Threat actors, through the help of ChatGPT and other generative AI, have developed new strategies enabling them to stay one step ahead of cybersecurity protections. Threat hunters, on the other hand, are using AI to stop attacks. The former is on the rise, taking threat hunters by surprise sometimes, and unleashing mayhem in more sophisticated ways courtesy of AI-enhanced malware programming.
In light of these, Recorded Future CEO Christopher Ahlberg maintained that mitigating the threat faced by the internet community requires human experts who can harness the prowess of ChatGPT and other generative AI, just like the threat actors are doing. Discussing the potential dangers that brilliant machines could bring, Mr Ahlberg remained optimistic about the potential of AI to help defend against emerging threats despite the malicious actors' ability to bend reality.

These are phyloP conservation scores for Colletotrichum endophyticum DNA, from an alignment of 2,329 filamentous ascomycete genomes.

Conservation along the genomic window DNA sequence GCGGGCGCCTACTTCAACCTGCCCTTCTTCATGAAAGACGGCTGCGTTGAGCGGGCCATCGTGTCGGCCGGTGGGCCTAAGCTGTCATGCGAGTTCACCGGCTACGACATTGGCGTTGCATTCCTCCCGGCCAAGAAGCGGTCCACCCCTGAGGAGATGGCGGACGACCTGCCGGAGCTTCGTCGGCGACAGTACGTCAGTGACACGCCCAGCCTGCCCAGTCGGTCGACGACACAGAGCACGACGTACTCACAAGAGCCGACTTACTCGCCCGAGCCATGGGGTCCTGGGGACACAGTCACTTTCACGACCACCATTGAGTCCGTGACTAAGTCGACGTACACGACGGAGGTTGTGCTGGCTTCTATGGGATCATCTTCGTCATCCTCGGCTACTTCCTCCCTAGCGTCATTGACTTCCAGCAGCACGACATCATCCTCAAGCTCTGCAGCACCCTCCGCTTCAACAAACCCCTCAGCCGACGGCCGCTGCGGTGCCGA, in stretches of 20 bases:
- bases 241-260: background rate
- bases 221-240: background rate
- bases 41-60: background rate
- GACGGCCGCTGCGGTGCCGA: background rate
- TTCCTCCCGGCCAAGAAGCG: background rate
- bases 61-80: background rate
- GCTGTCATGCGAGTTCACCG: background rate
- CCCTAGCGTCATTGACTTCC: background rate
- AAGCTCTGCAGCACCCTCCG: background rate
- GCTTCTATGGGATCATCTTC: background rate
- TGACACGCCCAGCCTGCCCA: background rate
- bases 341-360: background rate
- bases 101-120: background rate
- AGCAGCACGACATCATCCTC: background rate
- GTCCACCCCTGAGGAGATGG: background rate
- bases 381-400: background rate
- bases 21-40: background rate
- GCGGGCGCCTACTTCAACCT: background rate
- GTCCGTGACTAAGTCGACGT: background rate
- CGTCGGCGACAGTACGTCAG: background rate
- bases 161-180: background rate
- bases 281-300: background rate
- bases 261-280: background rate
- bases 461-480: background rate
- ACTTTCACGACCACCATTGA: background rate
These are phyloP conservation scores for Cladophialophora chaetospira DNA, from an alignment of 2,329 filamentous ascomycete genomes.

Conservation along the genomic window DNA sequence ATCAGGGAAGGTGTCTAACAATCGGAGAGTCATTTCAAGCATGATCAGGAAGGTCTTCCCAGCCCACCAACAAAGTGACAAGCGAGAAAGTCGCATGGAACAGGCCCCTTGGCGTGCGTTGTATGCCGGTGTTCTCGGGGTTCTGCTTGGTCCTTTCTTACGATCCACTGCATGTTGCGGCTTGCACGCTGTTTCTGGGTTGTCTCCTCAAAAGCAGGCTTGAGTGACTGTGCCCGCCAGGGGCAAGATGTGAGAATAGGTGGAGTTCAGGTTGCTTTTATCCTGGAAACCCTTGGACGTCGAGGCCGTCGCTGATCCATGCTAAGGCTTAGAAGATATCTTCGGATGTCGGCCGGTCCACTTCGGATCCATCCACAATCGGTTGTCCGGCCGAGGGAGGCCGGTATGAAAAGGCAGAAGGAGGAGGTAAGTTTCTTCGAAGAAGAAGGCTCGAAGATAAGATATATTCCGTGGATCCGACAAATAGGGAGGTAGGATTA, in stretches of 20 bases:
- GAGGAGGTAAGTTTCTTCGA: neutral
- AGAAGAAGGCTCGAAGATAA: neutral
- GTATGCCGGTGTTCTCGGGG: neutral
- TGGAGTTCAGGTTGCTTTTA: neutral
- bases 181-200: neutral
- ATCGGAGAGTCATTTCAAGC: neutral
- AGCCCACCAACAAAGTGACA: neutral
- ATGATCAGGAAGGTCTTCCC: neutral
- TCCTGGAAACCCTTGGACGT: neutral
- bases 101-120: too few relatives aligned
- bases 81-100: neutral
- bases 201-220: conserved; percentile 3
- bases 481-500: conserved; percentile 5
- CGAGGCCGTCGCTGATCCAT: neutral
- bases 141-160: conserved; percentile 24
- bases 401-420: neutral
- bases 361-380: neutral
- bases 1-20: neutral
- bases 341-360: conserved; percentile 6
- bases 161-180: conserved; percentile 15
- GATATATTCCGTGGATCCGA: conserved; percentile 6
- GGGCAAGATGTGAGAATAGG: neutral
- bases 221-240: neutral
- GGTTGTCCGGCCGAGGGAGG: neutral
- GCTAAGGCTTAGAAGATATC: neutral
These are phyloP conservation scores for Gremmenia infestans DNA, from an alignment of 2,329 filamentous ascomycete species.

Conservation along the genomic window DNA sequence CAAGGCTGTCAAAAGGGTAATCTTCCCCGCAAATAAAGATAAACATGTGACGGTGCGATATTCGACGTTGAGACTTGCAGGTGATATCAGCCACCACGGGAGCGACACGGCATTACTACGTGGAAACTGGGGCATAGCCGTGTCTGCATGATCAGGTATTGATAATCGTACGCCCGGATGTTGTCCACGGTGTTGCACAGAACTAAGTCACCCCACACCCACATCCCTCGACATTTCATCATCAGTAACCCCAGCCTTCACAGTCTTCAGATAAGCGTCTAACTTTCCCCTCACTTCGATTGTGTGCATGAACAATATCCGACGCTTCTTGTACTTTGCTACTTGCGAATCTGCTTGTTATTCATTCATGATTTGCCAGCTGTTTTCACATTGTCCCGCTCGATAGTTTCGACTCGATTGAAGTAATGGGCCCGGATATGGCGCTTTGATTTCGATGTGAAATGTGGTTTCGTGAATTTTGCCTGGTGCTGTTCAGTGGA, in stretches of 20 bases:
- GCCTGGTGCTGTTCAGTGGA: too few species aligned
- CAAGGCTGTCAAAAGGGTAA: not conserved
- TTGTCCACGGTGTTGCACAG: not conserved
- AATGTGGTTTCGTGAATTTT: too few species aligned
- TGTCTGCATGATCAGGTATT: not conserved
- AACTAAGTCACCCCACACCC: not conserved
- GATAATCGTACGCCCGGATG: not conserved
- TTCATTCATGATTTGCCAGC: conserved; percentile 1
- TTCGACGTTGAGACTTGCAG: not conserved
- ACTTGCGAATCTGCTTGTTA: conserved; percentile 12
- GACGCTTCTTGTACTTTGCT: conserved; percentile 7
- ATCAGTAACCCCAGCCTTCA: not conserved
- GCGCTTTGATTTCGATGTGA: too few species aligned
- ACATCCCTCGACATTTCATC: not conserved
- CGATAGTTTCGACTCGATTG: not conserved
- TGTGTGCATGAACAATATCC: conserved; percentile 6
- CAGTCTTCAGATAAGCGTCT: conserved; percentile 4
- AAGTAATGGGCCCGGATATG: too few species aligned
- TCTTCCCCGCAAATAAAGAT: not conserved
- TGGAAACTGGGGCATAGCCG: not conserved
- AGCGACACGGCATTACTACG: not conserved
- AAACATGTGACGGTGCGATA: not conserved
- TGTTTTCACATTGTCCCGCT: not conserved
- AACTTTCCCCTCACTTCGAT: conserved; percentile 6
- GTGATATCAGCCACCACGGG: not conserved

In addition, Mr Ahlberg insisted that to counter threats, we must ensure that AI is used defensively and that there is a clear understanding of who is in control. “The opportunities, challenges, and ethical considerations of AI in cybersecurity are complex and evolving. Ensuring unbiased AI models and maintaining human participation in decision-making will help manage ethical challenges”, - Mr Ahlberg said: “Vigillance, collaboration and a clear understanding of the technology will be key in addressing the potential long-term threats of highly intelligent machines”.
In conclusion, Mr Ahlberg emphasised the need to design products and machines with clarity on who controls them. He raised concerns about the deployment of autonomous machines by China, Russia and other economic rivals, stating that these countries will likely not slow down the development of AI or share ethical views. He pointed out that as AI becomes more integrated into society, lawyers, judges, and other decision-makers should understand the technology and its implications to forge alliances with tech experts to navigate the future of AI in the threat landscape and beyond.